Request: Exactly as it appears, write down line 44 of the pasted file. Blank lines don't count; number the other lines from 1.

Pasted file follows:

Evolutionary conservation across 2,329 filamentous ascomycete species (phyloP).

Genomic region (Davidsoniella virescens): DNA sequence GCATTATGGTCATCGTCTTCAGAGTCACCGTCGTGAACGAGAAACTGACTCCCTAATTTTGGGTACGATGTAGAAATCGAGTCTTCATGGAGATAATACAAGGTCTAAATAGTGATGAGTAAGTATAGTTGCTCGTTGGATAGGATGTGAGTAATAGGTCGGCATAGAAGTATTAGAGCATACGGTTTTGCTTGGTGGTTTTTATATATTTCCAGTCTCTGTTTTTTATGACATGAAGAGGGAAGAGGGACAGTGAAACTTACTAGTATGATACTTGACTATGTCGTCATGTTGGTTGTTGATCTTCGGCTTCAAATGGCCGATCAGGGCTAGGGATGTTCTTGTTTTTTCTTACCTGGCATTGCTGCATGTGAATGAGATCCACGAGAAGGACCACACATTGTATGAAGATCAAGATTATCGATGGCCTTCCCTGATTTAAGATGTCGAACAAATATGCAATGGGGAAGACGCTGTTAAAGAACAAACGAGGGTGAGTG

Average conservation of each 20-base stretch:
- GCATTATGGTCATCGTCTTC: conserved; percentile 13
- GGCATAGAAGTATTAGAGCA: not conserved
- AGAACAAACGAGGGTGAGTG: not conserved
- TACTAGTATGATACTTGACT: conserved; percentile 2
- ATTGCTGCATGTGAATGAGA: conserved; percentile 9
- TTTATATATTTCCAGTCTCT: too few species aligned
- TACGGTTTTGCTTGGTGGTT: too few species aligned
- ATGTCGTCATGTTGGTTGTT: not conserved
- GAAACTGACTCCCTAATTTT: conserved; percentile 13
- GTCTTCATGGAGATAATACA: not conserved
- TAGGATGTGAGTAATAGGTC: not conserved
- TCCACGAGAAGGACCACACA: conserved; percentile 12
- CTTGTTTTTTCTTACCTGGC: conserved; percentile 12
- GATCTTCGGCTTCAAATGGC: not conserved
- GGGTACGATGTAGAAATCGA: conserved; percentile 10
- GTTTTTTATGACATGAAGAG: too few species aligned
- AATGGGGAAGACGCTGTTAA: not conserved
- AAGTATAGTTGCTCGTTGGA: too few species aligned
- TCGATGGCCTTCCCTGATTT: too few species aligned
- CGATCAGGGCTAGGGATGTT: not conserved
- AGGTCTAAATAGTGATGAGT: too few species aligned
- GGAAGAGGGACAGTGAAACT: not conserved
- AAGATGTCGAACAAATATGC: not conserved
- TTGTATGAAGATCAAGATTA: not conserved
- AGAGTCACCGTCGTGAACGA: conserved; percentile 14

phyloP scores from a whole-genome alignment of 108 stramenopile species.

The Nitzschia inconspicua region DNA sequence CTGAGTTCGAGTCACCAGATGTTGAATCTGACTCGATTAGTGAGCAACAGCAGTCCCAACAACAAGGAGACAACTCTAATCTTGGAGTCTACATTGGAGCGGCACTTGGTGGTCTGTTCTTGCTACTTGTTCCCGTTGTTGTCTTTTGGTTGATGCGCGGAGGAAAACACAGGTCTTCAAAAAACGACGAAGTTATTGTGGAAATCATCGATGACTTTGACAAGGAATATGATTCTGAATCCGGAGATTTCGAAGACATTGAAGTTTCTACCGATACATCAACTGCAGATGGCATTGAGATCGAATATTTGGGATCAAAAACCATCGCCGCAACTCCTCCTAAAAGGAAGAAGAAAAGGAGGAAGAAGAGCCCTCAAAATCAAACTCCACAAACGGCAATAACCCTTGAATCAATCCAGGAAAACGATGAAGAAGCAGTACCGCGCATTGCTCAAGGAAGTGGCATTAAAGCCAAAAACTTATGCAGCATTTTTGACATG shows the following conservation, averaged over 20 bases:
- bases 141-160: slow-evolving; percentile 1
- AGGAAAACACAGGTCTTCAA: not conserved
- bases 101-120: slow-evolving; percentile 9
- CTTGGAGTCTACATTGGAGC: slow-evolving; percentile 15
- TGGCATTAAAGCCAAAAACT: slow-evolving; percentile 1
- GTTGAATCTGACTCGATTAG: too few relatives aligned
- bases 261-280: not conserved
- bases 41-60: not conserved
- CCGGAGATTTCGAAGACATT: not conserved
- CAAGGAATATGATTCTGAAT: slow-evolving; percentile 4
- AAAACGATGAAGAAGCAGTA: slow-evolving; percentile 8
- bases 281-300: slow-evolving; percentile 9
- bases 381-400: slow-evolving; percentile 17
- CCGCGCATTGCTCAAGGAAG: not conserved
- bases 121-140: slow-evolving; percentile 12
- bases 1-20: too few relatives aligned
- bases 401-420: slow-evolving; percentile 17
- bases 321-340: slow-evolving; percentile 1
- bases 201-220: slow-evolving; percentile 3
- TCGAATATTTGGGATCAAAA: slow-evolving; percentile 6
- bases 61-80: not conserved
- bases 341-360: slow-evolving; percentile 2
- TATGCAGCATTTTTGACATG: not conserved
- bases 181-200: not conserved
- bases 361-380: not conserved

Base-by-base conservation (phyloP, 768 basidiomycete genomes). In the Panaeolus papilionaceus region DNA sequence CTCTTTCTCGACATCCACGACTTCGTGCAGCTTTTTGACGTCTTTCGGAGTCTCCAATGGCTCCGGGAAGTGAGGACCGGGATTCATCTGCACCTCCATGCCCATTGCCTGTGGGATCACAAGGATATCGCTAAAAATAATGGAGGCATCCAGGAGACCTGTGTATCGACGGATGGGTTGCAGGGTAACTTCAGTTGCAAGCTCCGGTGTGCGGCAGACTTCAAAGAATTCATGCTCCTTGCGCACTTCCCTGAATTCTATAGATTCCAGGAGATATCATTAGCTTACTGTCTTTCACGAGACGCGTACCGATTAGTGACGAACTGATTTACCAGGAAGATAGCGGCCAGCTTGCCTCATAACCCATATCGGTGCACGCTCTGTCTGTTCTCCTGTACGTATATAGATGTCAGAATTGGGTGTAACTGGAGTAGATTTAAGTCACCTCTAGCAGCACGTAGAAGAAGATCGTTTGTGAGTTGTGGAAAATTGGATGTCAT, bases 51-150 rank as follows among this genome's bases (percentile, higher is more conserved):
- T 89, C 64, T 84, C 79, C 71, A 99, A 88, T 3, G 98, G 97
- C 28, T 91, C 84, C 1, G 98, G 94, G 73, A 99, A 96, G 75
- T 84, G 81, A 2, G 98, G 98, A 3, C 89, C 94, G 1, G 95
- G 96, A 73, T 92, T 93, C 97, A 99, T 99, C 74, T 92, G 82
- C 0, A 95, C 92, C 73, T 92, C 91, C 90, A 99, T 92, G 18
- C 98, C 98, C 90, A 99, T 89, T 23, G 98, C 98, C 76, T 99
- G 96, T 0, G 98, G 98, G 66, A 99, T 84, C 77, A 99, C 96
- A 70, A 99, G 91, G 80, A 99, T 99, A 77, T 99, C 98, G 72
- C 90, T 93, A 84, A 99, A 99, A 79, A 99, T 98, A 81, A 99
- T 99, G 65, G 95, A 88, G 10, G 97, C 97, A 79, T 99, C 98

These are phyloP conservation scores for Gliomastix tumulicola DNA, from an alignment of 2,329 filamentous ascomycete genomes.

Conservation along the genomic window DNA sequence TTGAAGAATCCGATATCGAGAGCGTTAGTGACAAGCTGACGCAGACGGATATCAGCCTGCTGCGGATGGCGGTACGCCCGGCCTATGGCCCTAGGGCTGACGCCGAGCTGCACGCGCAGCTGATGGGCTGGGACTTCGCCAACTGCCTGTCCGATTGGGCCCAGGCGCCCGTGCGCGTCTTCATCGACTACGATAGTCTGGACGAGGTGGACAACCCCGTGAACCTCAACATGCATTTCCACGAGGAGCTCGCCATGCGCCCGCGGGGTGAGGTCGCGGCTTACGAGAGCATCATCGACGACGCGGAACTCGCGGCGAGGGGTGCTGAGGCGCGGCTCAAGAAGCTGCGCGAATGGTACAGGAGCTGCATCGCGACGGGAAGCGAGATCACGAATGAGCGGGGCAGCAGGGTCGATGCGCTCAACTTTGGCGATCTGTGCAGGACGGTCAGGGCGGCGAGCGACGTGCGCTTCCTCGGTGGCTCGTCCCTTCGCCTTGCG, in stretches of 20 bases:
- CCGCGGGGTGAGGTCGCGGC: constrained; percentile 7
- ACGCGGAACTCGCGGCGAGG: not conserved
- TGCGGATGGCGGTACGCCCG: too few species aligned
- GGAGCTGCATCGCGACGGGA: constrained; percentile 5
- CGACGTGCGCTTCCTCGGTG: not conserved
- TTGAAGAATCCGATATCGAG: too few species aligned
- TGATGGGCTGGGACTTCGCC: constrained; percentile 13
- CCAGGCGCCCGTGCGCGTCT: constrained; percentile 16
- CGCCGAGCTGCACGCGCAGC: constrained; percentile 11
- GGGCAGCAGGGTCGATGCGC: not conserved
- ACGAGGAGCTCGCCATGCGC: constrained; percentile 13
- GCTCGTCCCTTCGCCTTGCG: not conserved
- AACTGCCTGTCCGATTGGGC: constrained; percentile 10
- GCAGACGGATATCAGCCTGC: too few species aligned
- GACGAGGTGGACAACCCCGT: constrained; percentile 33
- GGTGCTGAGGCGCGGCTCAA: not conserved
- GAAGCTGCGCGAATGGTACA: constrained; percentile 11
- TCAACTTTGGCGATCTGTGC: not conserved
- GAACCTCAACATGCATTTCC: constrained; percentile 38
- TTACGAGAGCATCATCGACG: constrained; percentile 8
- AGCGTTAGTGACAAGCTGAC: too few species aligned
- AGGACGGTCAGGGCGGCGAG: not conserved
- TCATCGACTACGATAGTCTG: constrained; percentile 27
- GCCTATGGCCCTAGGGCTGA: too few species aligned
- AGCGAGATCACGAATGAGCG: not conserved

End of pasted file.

- CCGCGCATTGCTCAAGGAAG: not conserved